Agence France-Presse & The Telegraph & Jason Ditz / AntiWar.com – 2011-03-27 00:45:46
Rebels Thank France but Want
‘Outside Forces’ to Quit Libya
(March 26, 2011) — Libya’s rebels have thanked France for its role in the Western-led military blitz against the Gaddafi regime but said “outside forces” could now leave the country, in a letter published overnight.
“In the middle of the night, your planes destroyed tanks that were set to crush Benghazi. … The Libyan people see you as liberators. Its recognition will be eternal,” wrote rebel leader Mahmoud Jibril in the letter addressed to President Nicolas Sarkozy, published by the French daily Le Figaro.
However, Mr Jibril said: “We do not want outside forces. We won’t need them. We will win the first battle thanks to you. We will win the next battle through our own means.”
French, US and British air strikes against the regime of longtime Libyan leader Moamer Kadhafi began a week ago under UN Security Council Resolution 1973, which authorised “all necessary means” to protect civilians and set up a no-fly zone over the north African country.
Forces loyal to Gaddafi had been closing in on the eastern opposition stronghold of Benghazi when the campaign began.
Rebel forces early yesterday made their first significant victory since then, recapturing the strategic town of Adjabiya, also in the east.
France was the first country to recognise the rebels’ “national council” as the “legitimate representative of the Libyan people” on March 10.
The rebels, emboldened by revolutions in neighbouring Tunisia and Egypt that ousted strongmen Zine el Abidine Ben Ali and Hosni Mubarak, launched their drive to topple Kadhafi, in power for 41 years, on February 15.
“The Libyan people, as well as neighbouring friends, notably our Tunisian and Egyptian brothers, see in the help you have brought a great gesture towards the Arab world,” Mr Jibril wrote.
Libyan Rebel Commander Admits
His Fighters Have al-Qaeda Links
Praveen Swami, Nick Squires and Duncan Gardham / The Telegraph
(March 26, 2011) — In an interview with the Italian newspaper Il Sole 24 Ore, Mr al-Hasidi admitted that he had recruited “around 25” men from the Derna area in eastern Libya to fight against coalition troops in Iraq. Some of them, he said, are “today are on the front lines in Adjabiya”.
Mr al-Hasidi insisted his fighters “are patriots and good Muslims, not terrorists,” but added that the “members of al-Qaeda are also good Muslims and are fighting against the invader”.
His revelations came even as Idriss Deby Itno, Chad’s president, said al-Qaeda had managed to pillage military arsenals in the Libyan rebel zone and acquired arms, “including surface-to-air missiles, which were then smuggled into their sanctuaries”.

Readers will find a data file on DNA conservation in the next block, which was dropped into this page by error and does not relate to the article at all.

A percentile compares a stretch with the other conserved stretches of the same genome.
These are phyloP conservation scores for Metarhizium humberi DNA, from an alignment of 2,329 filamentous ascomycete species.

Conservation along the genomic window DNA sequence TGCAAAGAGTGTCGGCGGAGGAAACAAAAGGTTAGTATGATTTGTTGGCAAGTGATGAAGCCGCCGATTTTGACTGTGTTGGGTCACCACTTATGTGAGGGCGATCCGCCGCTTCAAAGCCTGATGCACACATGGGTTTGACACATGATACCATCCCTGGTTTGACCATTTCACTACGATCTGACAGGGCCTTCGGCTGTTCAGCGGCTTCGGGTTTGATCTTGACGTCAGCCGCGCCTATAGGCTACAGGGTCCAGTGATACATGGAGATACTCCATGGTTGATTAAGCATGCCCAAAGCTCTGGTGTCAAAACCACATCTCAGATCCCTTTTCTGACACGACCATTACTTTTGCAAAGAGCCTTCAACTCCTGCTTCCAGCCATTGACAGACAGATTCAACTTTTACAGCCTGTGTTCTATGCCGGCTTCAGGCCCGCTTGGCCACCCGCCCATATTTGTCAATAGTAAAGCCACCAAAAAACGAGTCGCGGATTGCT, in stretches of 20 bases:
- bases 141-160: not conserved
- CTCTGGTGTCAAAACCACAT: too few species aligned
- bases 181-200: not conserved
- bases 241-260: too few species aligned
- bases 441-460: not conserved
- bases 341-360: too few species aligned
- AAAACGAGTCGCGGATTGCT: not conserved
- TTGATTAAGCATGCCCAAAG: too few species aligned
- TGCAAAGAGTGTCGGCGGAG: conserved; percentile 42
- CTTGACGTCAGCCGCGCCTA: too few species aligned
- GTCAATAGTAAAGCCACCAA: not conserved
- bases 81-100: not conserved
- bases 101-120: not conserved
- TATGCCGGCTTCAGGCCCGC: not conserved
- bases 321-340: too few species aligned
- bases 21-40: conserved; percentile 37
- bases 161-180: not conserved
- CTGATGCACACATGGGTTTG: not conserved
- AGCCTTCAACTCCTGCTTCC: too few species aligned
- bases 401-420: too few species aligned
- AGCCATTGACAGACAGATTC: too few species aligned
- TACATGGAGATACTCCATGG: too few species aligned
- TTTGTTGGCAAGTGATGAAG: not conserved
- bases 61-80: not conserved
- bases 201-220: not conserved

Mr al-Hasidi admitted he had earlier fought against “the foreign invasion” in Afghanistan, before being “captured in 2002 in Peshwar, in Pakistan”. He was later handed over to the US, and then held in Libya before being released in 2008.
US and British government sources said Mr al-Hasidi was a member of the Libyan Islamic Fighting Group, or LIFG, which killed dozens of Libyan troops in guerrilla attacks around Derna and Benghazi in 1995 and 1996.
Even though the LIFG is not part of the al-Qaeda organisation, the United States military’s West Point academy has said the two share an “increasingly co-operative relationship”. In 2007, documents captured by allied forces from the town of Sinjar, showed LIFG members made up the second-largest cohort of foreign fighters in Iraq, after Saudi Arabia.
Earlier this month, al-Qaeda issued a call for supporters to back the Libyan rebellion, which it said would lead to the imposition of “the stage of Islam” in the country.
British Islamists have also backed the rebellion, with the former head of the banned al-Muhajiroun proclaiming that the call for “Islam, the Shariah and jihad from Libya” had “shaken the enemies of Islam and the Muslims more than the tsunami that Allah sent against their friends, the Japanese”.
US May Escalate Urban Strikes in Libya, Pentagon Confirms
Jason Ditz / AntiWar.com
(March 25, 2011) — Though the UN mandate for Libya was primarily about the “no-fly zone,” and additional warplanes from various nations mean the US role in this is declining somewhat, it does not mean the US role in the war is shrinking. Rather, Pentagon officials say, they are planning escalations in other areas.
In particular, the Pentagon appears keen on moving more specialized aircraft, and helicopter gunships, into Libya to launch attacks on ground troops, and to engage in fights in and around the major cities being contested by the rebels and the Gadhafi regime.
Some officials have been downplaying the war in Libya, and NATO says they believe it will last about 90 days. At the same time, Secretary of Defense Robert Gates says there is no time limit at all on the war, and British officials say there is no exit strategy in place.
Fighting across Libya is continuing, and President Obama is simultaneously insisting that the UN mandate isnâ€™t about regime change, but the US goal is Gadhafi’s ouster. It seems therefore that the war is liable to linger, and a number of officials are openly talking of a stalemate with a semi-permanent no-fly one as a possible result.
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